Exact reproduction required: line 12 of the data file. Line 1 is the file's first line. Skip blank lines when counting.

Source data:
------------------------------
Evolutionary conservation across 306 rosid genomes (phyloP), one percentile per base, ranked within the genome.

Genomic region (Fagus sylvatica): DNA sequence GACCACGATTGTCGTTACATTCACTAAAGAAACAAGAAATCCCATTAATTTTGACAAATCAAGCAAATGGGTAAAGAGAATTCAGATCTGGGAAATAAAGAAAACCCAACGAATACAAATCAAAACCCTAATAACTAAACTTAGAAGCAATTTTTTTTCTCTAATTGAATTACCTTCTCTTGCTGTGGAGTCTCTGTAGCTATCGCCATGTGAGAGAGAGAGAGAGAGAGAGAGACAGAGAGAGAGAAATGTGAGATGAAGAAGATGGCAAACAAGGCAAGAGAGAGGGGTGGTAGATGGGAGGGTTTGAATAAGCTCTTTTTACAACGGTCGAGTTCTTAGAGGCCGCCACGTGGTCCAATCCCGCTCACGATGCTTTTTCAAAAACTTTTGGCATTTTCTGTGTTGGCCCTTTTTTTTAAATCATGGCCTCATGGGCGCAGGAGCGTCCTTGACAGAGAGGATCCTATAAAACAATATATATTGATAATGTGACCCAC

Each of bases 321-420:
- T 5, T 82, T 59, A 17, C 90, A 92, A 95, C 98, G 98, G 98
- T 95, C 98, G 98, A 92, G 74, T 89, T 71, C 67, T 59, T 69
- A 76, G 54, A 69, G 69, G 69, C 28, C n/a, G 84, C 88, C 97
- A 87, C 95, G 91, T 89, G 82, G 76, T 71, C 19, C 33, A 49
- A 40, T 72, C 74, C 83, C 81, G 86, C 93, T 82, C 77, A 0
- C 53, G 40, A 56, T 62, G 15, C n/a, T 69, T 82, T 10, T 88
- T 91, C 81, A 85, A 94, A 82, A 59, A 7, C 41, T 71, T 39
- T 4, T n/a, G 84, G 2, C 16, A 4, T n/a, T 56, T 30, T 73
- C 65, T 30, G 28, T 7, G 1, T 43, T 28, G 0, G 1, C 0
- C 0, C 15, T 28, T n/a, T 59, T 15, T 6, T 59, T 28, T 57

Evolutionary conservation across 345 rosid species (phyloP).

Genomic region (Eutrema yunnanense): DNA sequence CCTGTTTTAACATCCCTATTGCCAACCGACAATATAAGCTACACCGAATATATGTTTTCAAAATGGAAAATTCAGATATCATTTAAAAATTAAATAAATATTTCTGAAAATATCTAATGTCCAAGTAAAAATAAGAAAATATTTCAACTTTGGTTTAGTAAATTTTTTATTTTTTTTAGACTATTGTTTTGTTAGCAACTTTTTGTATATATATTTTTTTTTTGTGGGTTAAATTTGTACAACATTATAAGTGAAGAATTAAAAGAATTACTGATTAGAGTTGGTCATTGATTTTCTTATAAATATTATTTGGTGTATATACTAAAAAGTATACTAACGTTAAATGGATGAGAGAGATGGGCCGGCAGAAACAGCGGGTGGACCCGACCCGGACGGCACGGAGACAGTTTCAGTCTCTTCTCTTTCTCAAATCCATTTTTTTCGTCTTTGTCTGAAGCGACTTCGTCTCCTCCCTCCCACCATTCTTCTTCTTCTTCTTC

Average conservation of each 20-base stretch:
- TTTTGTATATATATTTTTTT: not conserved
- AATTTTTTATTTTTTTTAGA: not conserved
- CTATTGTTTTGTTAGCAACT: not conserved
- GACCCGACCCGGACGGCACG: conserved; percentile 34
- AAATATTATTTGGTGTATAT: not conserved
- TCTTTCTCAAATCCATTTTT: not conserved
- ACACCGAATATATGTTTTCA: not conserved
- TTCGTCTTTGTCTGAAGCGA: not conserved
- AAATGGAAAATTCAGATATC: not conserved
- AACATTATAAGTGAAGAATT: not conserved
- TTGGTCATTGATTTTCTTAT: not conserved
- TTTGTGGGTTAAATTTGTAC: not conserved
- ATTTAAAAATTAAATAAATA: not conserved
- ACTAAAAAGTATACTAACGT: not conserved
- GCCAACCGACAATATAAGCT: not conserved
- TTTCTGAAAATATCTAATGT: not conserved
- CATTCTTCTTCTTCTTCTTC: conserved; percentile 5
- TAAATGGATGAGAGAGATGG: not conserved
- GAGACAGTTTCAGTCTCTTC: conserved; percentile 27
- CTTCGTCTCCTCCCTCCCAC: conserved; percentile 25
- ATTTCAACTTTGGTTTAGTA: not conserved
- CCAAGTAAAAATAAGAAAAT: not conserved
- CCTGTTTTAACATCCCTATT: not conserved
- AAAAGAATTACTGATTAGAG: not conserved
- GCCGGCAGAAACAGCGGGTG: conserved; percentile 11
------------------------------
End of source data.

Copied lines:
- C 65, T 30, G 28, T 7, G 1, T 43, T 28, G 0, G 1, C 0